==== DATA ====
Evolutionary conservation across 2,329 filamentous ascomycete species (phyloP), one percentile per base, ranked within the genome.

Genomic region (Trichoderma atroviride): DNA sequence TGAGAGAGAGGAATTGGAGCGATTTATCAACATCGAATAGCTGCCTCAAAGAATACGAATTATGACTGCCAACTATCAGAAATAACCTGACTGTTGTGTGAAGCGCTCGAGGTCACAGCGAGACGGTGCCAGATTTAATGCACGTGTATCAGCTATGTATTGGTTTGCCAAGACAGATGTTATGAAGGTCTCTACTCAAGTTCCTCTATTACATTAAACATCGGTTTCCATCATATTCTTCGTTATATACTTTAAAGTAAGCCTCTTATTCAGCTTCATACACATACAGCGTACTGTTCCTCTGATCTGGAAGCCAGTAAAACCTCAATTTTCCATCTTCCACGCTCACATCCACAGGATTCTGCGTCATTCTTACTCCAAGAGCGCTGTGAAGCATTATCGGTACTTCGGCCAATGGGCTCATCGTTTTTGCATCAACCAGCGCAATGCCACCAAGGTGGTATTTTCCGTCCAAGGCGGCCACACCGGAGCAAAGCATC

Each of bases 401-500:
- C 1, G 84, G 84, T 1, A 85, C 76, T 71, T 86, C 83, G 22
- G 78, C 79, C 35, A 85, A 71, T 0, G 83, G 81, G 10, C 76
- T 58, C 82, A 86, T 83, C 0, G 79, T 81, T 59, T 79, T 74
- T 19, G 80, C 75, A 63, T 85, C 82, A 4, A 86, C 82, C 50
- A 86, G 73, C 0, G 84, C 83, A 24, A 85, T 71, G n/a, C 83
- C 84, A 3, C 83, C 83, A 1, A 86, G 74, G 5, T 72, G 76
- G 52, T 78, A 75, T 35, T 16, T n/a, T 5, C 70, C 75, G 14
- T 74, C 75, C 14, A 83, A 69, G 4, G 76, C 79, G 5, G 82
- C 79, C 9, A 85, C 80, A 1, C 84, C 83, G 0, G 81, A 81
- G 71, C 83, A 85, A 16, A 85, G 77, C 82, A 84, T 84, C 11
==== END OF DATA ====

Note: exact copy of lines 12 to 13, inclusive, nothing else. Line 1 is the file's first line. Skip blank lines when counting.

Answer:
- C 79, C 9, A 85, C 80, A 1, C 84, C 83, G 0, G 81, A 81
- G 71, C 83, A 85, A 16, A 85, G 77, C 82, A 84, T 84, C 11